The Power of Positive

Jan 17, 2023
by Julie East

Recently I was invited by my Delta Kappa Gamma Education Sorority to be the keynote speaker at our November meeting. Delta Kappa Gamma is an organization to promote professional and personal growth as educators and to unite women educators of the world in a genuine spiritual fellowship. I was asked to speak on “the power of positive affirmations in education.” Happily, I went online and found a book with the title, The Power of the Positive: Achieve Fulfilment, Success, and Happiness Using Powerful, Positive Affirmations by Colleen Archer.

Archer defines affirmations as “short, positive, present tense statements about yourself, your life, and the world, that are meant to create positive change in your life.” Archer also emphasizes that to truly gain the rewards of affirmations, you need to create a regular focused practice of saying positive affirmations, so that the power will become internalized, and your negative thought processes will take a turn for the positive.

As I read the book, I found myself singing an old tune I had learned many years before, “You’ve got to accentuate the positive, eliminate the negative, latch on to the affirmative, and don’t mess with ‘Mr. In-between!’” It was a song I grew up singing, a song published in 1944, when I was only three. My dad was fighting in World War II and sustained a severe head injury on Guam. The music was written by Harold Arlen and the lyrics by Johnny Mercer. It won the Academy Award in 1945 after being used in the film, “Here Come the Waves.” Thankfully, my dad modeled and sang the lyrics to me when he returned from the war, spent months in the VA Hospital in New Orleans, worked to overcome severe headaches, and later attended college at Northwestern in Natchitoches to become a teacher and coach who made a difference in the lives of his students.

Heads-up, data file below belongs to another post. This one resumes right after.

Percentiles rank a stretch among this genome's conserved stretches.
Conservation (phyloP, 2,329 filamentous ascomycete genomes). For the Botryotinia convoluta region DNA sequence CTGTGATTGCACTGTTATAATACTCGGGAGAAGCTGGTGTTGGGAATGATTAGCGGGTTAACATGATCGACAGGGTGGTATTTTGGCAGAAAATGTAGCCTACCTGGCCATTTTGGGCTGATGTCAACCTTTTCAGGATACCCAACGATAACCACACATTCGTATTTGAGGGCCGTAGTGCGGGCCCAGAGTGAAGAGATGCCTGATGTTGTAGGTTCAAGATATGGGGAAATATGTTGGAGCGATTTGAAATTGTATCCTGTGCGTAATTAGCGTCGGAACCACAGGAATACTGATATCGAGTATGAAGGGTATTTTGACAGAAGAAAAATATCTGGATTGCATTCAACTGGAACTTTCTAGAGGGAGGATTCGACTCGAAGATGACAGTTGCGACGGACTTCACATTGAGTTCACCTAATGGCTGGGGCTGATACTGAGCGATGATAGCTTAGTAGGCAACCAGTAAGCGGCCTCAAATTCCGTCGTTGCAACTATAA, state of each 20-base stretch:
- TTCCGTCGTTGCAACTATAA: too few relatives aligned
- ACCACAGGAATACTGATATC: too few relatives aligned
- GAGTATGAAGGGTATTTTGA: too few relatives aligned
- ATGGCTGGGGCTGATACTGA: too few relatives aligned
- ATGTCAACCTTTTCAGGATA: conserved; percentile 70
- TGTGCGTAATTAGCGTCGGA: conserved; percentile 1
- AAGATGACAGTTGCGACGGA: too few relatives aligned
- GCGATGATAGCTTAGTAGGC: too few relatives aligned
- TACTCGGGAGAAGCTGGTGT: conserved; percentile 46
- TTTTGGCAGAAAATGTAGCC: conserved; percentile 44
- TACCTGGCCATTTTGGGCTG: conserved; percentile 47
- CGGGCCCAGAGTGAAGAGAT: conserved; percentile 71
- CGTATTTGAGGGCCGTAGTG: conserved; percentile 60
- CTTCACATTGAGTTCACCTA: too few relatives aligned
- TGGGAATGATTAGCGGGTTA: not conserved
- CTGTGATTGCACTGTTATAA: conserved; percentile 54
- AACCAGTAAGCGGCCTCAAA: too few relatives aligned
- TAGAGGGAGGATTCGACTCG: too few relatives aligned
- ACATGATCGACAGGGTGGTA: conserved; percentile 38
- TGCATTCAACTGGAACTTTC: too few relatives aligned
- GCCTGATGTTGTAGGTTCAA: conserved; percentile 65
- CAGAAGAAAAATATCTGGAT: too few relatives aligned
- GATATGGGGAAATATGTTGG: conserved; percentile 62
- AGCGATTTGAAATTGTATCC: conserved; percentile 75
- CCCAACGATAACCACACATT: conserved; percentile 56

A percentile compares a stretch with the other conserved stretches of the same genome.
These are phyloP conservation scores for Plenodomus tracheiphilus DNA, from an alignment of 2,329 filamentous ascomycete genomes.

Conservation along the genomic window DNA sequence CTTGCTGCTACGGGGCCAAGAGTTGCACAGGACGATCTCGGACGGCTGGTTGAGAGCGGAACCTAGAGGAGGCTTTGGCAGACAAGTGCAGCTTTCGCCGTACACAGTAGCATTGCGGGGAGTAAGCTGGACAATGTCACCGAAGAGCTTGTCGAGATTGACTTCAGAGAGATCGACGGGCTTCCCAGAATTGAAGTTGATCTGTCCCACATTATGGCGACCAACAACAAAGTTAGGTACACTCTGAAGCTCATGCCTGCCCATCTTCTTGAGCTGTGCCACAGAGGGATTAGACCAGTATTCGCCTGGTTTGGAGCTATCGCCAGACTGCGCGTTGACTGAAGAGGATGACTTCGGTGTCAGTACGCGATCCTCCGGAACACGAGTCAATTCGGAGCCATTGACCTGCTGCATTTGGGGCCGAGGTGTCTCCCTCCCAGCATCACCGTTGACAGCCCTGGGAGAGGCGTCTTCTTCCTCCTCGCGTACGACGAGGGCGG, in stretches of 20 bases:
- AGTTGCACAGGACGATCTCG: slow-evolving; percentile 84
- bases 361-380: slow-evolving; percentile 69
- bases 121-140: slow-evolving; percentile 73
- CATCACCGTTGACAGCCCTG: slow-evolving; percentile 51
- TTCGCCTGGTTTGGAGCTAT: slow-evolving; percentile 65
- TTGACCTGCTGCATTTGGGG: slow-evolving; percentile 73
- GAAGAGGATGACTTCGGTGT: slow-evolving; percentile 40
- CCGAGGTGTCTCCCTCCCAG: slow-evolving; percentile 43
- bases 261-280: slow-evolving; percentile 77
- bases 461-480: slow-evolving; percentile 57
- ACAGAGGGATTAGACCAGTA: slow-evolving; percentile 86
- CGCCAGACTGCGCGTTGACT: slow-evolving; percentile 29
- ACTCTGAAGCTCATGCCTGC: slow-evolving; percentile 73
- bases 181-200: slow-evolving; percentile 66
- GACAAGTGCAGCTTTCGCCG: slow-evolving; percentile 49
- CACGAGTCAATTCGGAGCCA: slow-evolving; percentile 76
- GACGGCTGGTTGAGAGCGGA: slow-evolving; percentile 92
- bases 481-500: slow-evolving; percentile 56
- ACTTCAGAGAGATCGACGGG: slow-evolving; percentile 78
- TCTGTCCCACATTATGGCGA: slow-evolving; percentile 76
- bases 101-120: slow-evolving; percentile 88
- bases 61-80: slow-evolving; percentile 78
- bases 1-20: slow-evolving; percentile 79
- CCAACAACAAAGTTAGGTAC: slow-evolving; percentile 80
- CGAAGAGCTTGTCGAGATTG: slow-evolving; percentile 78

Happily, my husband, Tommy Lofton, the founder of Lofton Staffing Services, also modeled for me the power of the positive and a strong work ethic when I met him my first day at LSU. He was a senior and I was a freshman who had been valedictorian of my high school class, but had never had a job. Sadly, Tommy’s dad, a 52-year-old construction worker had died unexpectedly in his sleep of a heart attack the summer Tommy finished high school, leaving behind Tommy’s mom, an invalid sister, and an older sister overseas with her husband who was serving in the army. Life had not been easy for his family. Construction work was declining before his dad’s death, and Tommy had started working as a paper boy when he was only 11 years old. He couldn’t believe I’d never had a job, and he first had me work holidays with him at J. C. Penny’s and then helped me get a job working at LSU.

When Tommy finished LSU, he, like my dad, became a teacher. He loved teaching Algebra 2 at Istrouma High School where he had graduated, but decided to take a job in industry for a few years to earn enough money to make a down-payment on a house and then go back to teaching. However, he proved to be so successful in improving human relationships in industry that they made him Human Resource Director and moved him from one plant to another in Geismar. His success also brought him national recognition, and he later became Human Resource Director at a new plant in Macon, Georgia. He then returned to Baton Rouge to begin Lofton Staffing, which has grown to 10 offices with employees working in multiple states, and happily, with our two sons, Bret and Bart, as Co-Presidents! Again, this confirmed for me the power of the positive!

About Lofton: Founded in 1979, Lofton Services offers clients the best of all worlds. We provide the responsive, personal service and flexibility of a small local firm while having the technology, resources, and infrastructure to deliver the benefits of the biggest players in our industry. Lofton can deliver the right people, with the right skills, right when you need them. Contact us today.